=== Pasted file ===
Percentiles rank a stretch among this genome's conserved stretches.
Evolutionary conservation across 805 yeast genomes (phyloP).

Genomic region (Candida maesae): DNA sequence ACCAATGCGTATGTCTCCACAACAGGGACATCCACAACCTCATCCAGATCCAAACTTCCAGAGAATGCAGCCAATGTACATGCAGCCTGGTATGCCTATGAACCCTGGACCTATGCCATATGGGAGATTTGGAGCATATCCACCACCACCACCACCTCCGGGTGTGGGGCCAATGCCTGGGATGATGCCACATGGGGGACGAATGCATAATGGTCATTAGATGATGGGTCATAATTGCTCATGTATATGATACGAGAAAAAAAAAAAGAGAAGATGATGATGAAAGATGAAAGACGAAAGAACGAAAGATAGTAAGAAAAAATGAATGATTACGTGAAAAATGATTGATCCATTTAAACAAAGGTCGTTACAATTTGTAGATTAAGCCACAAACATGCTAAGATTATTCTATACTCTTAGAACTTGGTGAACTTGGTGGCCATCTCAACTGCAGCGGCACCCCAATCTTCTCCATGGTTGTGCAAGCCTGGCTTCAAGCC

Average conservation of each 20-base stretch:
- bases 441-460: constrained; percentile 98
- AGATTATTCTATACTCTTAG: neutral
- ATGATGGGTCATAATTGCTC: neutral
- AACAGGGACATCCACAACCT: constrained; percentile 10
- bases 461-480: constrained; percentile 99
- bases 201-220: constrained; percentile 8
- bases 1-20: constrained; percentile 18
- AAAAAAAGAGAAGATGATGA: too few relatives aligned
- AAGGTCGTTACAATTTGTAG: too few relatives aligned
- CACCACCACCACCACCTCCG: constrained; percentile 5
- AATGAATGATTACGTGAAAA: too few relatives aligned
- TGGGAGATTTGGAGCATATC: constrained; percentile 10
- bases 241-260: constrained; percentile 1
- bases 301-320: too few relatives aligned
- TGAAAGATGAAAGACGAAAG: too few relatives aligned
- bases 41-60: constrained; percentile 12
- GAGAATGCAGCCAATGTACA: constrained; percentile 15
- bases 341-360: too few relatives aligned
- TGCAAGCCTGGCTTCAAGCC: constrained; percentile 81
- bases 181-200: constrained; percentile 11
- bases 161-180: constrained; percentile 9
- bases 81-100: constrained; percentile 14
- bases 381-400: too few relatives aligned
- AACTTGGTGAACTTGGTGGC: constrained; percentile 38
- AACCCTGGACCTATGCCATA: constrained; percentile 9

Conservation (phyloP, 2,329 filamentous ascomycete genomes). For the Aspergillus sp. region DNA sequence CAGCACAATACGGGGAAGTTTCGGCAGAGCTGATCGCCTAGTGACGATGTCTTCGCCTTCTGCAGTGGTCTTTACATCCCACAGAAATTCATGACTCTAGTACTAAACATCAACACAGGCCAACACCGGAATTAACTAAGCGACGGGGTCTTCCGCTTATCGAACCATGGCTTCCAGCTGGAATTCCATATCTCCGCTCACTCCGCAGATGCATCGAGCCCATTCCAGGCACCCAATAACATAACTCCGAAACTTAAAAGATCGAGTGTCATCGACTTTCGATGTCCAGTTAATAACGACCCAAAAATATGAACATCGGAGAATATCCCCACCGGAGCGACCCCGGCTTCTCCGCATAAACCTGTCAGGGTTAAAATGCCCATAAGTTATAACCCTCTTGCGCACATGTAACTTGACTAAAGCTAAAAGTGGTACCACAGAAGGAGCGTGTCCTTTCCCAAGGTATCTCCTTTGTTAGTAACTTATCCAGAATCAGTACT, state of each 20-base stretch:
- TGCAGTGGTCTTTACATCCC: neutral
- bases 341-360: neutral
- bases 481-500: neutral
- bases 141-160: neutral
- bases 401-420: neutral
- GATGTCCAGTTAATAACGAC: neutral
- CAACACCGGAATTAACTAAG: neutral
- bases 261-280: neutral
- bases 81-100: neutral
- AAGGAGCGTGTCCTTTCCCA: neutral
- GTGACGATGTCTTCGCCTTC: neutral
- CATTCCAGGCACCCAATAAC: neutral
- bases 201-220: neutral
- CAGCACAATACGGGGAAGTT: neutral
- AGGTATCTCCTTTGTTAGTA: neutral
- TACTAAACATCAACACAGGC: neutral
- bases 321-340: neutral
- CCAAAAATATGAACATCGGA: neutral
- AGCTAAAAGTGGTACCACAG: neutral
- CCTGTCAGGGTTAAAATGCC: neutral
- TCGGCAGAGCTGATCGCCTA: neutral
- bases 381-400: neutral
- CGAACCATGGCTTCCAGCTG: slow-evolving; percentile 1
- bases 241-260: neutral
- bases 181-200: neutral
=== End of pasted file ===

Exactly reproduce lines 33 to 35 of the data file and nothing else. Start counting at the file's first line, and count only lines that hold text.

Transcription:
- bases 481-500: neutral
- bases 141-160: neutral
- bases 401-420: neutral